Identifying at-risk customer and member segments is one way financial institutions are coping. Continued monitoring can then provide early detection of borrowers and card holders who are late on payments or likely to become delinquent in the future. Financial institutions can then decide how to help the customer while also gaining the advantage of greater insight as they press closer to liquidity barriers.

Of course, manually assessing the thousands of data points necessary to arrive at conclusions would take more time than financial institutions have in the rapidly evolving environment. Analytics and digital tools to assess risk now become essential as community banks and credit unions identify and protect new liquidity buffers.

Analytics will also help credit unions and community banks to identify opportunities. While many households are suffering job loss or decreased income, fifty-two percent of consumers are still experiencing financial stability, despite the viral crisis.viii  Seven percent of consumers have even watched their income rise.ix 

For these households, now is the perfect time to make some larger purchases, since lower prices and even incentives are being offered on high ticket items, such as autos.

Since consumers will gravitate toward the financial institution offering the simplest path to financing, credit unions and community banks could see loan volumes dwindle without strong digital tools.

Meeting lending needs during social distancing mandates, or simply catering to consumer preferences, calls for a fully digital lending process, incorporating online applications, electronic signatures and remote notary services.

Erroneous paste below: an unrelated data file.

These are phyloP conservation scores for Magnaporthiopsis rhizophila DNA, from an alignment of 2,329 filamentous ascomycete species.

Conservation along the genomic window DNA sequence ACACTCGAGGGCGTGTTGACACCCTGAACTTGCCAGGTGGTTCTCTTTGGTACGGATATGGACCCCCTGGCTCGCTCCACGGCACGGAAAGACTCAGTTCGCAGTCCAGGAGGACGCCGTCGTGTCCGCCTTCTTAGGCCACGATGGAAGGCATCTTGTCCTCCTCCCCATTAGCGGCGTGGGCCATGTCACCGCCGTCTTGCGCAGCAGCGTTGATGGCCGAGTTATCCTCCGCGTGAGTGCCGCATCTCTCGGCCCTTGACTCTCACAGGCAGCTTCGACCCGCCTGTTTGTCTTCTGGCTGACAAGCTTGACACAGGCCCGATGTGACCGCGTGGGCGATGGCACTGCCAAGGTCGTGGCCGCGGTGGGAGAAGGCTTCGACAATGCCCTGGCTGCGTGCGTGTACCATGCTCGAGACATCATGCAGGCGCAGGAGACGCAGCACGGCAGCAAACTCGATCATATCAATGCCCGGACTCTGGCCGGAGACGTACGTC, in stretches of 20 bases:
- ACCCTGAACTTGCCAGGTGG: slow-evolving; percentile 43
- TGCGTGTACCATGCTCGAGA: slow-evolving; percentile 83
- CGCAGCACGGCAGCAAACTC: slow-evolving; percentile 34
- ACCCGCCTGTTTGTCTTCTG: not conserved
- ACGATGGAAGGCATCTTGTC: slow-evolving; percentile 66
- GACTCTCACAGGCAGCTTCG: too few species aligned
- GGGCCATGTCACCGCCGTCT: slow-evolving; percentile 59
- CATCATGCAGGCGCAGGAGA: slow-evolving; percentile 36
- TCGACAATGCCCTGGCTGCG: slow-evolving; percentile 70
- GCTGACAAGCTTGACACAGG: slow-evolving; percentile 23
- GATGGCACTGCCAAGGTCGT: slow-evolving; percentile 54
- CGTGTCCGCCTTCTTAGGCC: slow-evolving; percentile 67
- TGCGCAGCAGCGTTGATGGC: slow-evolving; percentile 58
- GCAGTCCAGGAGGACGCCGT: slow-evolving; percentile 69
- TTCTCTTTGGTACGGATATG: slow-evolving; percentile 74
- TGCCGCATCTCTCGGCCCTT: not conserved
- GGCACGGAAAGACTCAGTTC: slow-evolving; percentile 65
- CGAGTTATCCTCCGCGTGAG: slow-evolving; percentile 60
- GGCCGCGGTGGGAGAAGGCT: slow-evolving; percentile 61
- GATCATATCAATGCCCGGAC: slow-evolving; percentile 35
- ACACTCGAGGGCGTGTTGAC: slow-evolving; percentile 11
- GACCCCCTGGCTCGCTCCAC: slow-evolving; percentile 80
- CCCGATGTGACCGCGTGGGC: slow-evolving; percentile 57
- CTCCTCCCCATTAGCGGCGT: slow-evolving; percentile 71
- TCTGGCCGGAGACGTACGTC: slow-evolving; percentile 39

Of course, protecting employee health is also important. Cloud-based solutions provide loan officers with the means to securely access customer information and lending processes from remote locations. Capabilities like these protect the financial institution’s workforce while permitting business as usual.

Fortunately, the smaller size of community banks and credit unions make it possible to quickly roll out digital solutions, often in a matter of hours or a few days. Ensuring an environment that is ready to meet the future changes of the COVID-19 environment is the first step toward long-term success as community banks and credit unions continue to support their local regions.

i  “United States Consumer Spending 1950-2020 Data | 2021-2022 Forecast | Historical.” Trading Economics. Retrieved from:, Jun. 4, 2020.
ii  “The Early Effects of the COVID-19 Pandemic on Credit Applications.” Consumer Financial Protection Bureau, April, 2020. Web.
iii  “Consumer Sentiment Evolves as the Next “Normal” Approaches.” McKinsey & Company, May 12, 2020. Web.

iv  “Nearly 50 Million Cardholders Had Credit Limits Reduced, Card Closed Involuntarily in Last Month due to COVID-19 Impact.” Cision. CompareCards Press Release, May 4, 2020. Web.
v  “Fed Survey: Coronavirus Pandemic Weakens Demand for CRE, Consumer Debt.” American Banking Journal, May 4, 2020. Web.
vi  Ibid.
vii  “Q&As on Statement Regarding the Use of Capital and Liquidity Buffers.” Office of the Comptroller of the Currency. Retrieved from:
viii  “Consumer Sentiment Evolves as the Next “Normal” Approaches.” McKinsey & Company, May 12, 2020. Web.
ix  Ibid.